by John Miedema
Editor's Note: I'm closing the comments on this post because I want you to join the discussion over on John's blog, not here. He poses an interesting question, and I look forward to following the debate.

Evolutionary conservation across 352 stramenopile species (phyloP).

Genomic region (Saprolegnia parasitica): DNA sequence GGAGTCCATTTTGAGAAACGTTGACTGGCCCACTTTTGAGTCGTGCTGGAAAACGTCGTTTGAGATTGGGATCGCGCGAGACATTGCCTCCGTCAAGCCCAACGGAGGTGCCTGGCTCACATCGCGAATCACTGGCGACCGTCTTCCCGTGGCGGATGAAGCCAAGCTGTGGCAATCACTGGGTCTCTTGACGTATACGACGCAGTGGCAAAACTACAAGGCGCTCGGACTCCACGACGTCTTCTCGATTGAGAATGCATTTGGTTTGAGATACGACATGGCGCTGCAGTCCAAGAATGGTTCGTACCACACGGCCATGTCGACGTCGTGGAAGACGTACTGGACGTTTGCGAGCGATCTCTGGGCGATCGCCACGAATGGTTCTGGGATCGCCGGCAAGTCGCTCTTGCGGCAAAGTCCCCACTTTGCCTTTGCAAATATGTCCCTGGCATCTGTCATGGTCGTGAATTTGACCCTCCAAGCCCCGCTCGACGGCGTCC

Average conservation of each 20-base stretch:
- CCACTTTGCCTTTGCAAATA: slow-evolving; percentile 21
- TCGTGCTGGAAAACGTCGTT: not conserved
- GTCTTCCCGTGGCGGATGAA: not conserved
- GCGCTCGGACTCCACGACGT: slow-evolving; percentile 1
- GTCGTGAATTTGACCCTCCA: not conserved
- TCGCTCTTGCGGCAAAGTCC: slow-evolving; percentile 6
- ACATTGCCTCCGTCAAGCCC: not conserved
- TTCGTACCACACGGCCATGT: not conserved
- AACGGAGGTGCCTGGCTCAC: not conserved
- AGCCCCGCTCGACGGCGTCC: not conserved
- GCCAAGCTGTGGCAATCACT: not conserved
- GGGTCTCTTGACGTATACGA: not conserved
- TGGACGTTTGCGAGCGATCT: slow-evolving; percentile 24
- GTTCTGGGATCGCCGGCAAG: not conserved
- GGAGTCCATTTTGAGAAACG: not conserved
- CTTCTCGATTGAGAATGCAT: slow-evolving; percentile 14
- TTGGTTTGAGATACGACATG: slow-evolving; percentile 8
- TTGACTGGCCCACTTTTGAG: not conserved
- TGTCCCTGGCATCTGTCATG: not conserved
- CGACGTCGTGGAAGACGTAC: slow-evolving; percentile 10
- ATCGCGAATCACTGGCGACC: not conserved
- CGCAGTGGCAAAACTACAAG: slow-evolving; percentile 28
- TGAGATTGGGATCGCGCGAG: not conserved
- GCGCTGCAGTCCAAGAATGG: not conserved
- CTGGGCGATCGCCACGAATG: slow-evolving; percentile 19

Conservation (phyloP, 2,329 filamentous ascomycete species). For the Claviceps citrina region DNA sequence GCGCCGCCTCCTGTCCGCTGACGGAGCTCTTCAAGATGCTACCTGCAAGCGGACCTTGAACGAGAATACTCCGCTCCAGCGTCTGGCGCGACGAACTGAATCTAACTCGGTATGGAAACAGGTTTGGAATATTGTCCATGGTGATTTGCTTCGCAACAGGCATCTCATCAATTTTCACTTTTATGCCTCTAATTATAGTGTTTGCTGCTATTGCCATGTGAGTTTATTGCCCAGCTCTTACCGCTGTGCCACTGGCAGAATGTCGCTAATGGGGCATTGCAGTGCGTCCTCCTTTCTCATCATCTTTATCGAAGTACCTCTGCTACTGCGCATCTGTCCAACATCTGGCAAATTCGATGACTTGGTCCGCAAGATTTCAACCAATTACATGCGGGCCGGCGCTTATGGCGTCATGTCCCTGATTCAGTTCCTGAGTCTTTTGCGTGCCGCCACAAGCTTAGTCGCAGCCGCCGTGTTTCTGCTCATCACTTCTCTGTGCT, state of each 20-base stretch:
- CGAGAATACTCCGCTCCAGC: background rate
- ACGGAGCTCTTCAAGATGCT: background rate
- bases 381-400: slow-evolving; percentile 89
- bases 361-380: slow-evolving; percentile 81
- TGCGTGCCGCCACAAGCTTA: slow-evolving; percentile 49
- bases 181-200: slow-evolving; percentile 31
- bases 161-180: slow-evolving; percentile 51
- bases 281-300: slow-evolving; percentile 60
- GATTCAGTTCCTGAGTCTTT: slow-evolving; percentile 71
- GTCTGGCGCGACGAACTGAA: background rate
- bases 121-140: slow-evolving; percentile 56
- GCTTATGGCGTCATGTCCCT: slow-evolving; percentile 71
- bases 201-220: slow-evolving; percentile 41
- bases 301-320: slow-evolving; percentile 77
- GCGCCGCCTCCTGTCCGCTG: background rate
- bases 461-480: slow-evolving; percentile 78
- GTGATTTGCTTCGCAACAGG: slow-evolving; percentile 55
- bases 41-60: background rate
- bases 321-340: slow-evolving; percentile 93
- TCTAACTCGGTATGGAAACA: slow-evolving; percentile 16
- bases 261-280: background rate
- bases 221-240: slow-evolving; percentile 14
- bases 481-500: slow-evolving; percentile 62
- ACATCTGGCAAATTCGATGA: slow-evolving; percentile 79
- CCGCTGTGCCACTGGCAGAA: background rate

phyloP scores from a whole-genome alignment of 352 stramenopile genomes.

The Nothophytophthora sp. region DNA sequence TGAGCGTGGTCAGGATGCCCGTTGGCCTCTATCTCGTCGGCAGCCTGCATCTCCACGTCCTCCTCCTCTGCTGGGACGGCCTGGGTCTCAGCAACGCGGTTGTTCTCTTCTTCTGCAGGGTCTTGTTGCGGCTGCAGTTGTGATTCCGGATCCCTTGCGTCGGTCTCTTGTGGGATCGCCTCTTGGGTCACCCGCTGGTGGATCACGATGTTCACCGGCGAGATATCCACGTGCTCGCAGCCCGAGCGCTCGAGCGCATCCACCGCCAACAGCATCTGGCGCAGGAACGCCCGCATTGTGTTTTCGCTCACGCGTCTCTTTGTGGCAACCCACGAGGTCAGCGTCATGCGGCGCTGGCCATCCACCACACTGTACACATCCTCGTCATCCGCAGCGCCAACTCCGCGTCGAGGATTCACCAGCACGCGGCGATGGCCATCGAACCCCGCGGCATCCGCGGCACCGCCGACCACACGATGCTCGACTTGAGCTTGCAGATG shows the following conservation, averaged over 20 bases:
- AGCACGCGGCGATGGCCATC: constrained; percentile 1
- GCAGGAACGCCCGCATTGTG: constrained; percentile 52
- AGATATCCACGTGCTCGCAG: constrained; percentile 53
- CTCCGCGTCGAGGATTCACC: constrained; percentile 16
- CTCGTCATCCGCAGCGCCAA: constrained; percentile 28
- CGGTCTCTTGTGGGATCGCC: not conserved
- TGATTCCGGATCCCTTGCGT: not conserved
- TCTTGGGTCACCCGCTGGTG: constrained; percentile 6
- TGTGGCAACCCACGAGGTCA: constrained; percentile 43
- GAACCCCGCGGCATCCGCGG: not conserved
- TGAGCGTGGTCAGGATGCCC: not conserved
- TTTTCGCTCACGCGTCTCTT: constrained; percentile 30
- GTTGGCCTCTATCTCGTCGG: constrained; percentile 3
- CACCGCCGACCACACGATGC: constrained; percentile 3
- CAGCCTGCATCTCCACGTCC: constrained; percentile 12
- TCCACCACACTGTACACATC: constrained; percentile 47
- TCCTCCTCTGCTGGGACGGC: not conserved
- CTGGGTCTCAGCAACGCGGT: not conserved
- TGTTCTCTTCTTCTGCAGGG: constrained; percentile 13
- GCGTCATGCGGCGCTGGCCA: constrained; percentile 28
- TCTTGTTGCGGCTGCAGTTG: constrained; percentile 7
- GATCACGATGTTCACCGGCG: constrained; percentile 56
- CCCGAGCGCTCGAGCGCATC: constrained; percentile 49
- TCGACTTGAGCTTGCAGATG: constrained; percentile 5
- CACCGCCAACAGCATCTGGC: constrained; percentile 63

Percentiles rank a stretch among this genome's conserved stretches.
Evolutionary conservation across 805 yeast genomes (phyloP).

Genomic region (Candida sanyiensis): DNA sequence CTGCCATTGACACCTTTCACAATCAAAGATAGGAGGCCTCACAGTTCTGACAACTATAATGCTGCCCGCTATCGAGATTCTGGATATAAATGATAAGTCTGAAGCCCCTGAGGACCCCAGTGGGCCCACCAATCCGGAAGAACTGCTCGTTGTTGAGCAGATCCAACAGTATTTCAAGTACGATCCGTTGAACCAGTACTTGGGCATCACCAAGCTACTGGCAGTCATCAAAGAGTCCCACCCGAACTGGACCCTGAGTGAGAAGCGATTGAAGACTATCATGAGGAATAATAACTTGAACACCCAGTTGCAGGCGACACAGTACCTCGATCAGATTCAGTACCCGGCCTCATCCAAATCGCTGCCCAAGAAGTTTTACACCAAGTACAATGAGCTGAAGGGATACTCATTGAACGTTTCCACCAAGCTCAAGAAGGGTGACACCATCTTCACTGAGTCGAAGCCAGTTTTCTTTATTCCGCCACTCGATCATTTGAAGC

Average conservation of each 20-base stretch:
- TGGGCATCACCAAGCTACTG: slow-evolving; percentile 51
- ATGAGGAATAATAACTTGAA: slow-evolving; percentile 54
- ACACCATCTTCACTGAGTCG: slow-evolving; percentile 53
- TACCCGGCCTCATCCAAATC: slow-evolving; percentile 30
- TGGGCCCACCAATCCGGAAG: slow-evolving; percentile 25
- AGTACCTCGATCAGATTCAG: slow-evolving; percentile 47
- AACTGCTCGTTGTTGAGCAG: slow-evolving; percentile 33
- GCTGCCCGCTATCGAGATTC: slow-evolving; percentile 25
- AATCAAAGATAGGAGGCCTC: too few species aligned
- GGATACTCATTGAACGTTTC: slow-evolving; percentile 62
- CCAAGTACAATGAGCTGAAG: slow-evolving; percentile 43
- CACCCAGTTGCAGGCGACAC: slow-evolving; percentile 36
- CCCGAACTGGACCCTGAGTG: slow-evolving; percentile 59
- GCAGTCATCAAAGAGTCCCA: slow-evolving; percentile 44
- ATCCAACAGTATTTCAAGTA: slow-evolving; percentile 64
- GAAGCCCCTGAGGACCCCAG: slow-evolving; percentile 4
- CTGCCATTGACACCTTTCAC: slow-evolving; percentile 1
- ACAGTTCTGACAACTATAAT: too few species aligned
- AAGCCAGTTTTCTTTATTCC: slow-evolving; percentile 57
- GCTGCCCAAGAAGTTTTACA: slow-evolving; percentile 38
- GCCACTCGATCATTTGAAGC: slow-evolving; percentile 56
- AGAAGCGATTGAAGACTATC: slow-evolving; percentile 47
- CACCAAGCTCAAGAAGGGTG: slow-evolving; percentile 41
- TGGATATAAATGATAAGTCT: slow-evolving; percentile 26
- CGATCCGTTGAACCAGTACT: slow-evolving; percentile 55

Clay Shirky has a new book, Cognitive Surplus: Creativity and Generosity in a Connected Age. In this book he makes an argument with which I agree. Much of the cognitive surplus we squandered on watching television has been put to better use on the web. I also agree that the potential is enormous. As Shirky observes, Wikipedia was built out of one percent of the hours spent watching television in a year. However, before the web, we also spent more time reading long-form books, shaping the capacity for complex cognition, something that’s changing with the switch to scanning snippets on the web. As MIT’s Nicholas Negroponte observed: “my ability to read any long-form narrative has more or less disappeared”. This deficit also has enormous consequences. The capacity for complex thought is required to meet the complex social, political and environmental problems of our day. Bottom line, does the surplus exceed the deficit? Have you seen the movie, Idiocracy?